'Mr. Wildcat' dies at age 81
By Jerry Tipton
Bill Keightley, the longtime equipment manager for University of Kentucky basketball teams, died Monday. The man affectionately known as “Mr. Wildcat” was 81.
He died after falling while on an annual trip to watch the Cincinnati Reds’ opening game of the baseball season. Internal bleeding, which doctors traced to an undiagnosed cancerous tumor on his spine, caused his death.
To say Mr. Keightley worked in the program’s equipment room since 1962 barely begins to tell the story of his influence. As the news of his death spread, he was called a father figure to generations of players, confidant and companion to coaches, the “spirit of the program” and a beloved ambassador for UK.
“He is Kentucky basketball,” said former UK star Rex Chapman.
Marta McMackin, who left the program last year after working as an administrative assistant in the coaches’ offices since the late 1970s, noted how Mr. Keightley’s death permanently alters Kentucky basketball.
“It won’t be the same,” she said in a quiet voice. “It’ll never be the same again.”
Mr. Keightley fell while stepping off a bus at Great American Ballpark. The injuries were not thought serious at first, said Van Florence, head of UK’s Committee of 101 organization and a companion on many baseball trips to Cincinnati.
“On the way to the hospital, he cussed me because we were going to miss the game,” Florence said.
While being treated, Mr. Keightley went into cardiac arrest, said Don Crouse, a spokesman for University of Cincinnati Hospital.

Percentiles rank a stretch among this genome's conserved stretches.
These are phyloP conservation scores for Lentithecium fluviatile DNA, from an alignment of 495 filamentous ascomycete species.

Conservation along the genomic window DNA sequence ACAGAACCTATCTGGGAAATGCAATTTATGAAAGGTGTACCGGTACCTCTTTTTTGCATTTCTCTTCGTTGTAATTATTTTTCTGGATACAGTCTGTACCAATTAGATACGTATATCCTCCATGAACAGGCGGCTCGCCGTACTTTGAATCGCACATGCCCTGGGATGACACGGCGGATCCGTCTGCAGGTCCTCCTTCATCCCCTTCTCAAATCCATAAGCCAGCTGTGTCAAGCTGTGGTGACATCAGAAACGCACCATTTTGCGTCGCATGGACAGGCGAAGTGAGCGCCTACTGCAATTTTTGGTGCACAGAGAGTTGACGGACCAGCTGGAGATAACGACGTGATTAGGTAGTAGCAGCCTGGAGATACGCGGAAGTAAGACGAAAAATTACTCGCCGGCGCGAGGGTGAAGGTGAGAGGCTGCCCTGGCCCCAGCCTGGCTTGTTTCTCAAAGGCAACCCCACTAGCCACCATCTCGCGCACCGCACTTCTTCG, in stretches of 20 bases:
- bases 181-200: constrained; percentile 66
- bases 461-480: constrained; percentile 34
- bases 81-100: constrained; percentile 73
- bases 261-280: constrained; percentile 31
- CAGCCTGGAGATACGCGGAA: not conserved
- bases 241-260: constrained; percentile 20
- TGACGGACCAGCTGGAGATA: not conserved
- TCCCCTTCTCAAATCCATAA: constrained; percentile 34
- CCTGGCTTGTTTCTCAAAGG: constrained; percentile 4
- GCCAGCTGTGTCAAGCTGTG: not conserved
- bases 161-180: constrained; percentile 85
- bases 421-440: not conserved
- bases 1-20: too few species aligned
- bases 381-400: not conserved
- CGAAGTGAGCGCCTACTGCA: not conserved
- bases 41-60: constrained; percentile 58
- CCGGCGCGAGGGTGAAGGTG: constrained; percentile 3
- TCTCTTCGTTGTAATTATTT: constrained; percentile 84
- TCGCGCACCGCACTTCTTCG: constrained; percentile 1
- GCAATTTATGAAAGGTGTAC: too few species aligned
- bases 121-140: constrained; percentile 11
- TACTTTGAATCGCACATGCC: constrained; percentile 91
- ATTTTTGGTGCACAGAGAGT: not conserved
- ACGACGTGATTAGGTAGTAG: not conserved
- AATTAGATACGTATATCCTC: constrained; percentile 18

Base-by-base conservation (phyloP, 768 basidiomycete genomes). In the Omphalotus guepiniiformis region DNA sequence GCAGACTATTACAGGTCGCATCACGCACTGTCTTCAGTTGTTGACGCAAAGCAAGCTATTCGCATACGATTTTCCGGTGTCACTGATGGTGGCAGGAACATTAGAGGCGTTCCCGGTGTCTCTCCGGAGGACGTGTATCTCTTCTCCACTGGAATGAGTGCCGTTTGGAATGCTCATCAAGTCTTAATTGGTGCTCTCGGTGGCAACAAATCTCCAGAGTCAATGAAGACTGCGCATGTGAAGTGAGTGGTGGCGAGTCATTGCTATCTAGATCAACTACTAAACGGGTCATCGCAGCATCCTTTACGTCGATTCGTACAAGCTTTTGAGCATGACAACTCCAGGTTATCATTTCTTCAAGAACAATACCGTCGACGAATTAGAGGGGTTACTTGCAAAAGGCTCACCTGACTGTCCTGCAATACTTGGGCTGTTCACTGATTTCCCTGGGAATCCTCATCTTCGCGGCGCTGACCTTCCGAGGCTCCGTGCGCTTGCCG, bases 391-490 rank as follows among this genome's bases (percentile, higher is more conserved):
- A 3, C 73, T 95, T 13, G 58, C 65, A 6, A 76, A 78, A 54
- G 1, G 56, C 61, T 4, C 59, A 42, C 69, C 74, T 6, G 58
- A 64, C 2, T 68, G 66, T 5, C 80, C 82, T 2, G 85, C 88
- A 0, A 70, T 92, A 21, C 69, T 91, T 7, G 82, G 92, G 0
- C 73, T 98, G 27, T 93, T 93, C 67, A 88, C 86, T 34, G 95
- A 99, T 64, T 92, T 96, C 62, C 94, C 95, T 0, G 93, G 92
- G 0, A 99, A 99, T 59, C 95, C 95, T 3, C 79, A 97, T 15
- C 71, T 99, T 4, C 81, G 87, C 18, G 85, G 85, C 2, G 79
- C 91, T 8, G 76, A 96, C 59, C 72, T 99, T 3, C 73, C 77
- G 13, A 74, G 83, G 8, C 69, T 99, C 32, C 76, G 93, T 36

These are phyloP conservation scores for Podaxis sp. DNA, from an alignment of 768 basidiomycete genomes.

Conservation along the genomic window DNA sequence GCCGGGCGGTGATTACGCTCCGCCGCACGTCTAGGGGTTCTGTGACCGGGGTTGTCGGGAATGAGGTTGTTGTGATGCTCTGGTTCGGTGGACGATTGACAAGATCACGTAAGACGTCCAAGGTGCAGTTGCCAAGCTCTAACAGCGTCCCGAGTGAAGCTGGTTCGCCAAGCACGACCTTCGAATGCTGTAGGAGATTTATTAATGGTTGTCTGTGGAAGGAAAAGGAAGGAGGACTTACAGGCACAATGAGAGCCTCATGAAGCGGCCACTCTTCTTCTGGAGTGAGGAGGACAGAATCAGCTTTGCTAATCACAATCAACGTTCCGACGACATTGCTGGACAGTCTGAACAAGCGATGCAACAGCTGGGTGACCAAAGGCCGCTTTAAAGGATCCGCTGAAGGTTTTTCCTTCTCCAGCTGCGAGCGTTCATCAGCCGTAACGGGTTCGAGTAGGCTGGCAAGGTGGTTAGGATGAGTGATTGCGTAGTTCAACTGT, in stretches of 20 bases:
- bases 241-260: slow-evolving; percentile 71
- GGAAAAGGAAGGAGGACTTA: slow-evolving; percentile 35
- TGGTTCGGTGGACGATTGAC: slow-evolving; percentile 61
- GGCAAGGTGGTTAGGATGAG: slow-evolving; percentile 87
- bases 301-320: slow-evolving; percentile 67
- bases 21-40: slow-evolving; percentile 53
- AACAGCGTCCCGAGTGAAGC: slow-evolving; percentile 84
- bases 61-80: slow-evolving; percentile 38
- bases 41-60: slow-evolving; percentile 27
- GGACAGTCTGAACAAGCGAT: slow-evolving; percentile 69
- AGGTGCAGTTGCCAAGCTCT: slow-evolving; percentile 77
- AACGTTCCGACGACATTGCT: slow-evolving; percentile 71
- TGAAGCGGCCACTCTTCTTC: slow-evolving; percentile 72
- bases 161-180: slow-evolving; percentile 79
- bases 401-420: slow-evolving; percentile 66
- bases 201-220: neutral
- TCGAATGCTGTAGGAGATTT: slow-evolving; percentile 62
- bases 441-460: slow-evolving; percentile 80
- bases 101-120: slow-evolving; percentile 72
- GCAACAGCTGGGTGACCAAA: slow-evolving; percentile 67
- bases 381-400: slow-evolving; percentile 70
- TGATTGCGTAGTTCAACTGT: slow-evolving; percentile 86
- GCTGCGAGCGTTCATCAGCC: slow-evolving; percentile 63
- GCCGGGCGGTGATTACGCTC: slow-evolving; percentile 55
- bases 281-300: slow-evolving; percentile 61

“What they discovered was he had a previously undiagnosed cancerous tumor on his spine, and that’s basically what was the cause of death.”
Doctors think internal bleeding began before Mr. Keightley arrived at the hospital, Crouse said. In the fall, Mr. Keightley fractured a rib and punctured a lung, Florence said. In treating the injuries, doctors found that the tumor had caused a hole in an artery, Florence said.
According to a statement from University of Kentucky athletics, he was pronounced dead at 7:45 p.m., with his family and UK coaches at his side. UK Coach Billy Gillispie rushed to Cincinnati upon hearing of Mr. Keightley’s deteriorating condition.
“This is one of the saddest days of my life … ,” Gillispie said in a news release. “He’s become one of my very best friends … That’s because he was so genuine and so caring about others.”
In a separate statement, UK President Lee Todd noted Mr. Keightley’s renown.
“For many Kentuckians, and, indeed, for much of the country, Bill Keightley was not only the face of UK Wildcat basketball, but the University of Kentucky itself, ” Todd said. “It’s my belief that in heaven he’s already helping organize a game or two and telling stories of Wildcat lore to anyone who will listen.”
Mr. Keightley, a native of Lawrenceburg and graduate of Kavanaugh High School, served in the Marines in World War II and was a retired U.S. Postal Service carrier.
He had just completed his 48th season in service of Kentucky’s program. He served under six coaches (Adolph Rupp, Joe B. Hall, Eddie Sutton, Rick Pitino, Tubby Smith and Gillispie). UK said Keightley played a part in 57 percent of all Kentucky basketball games.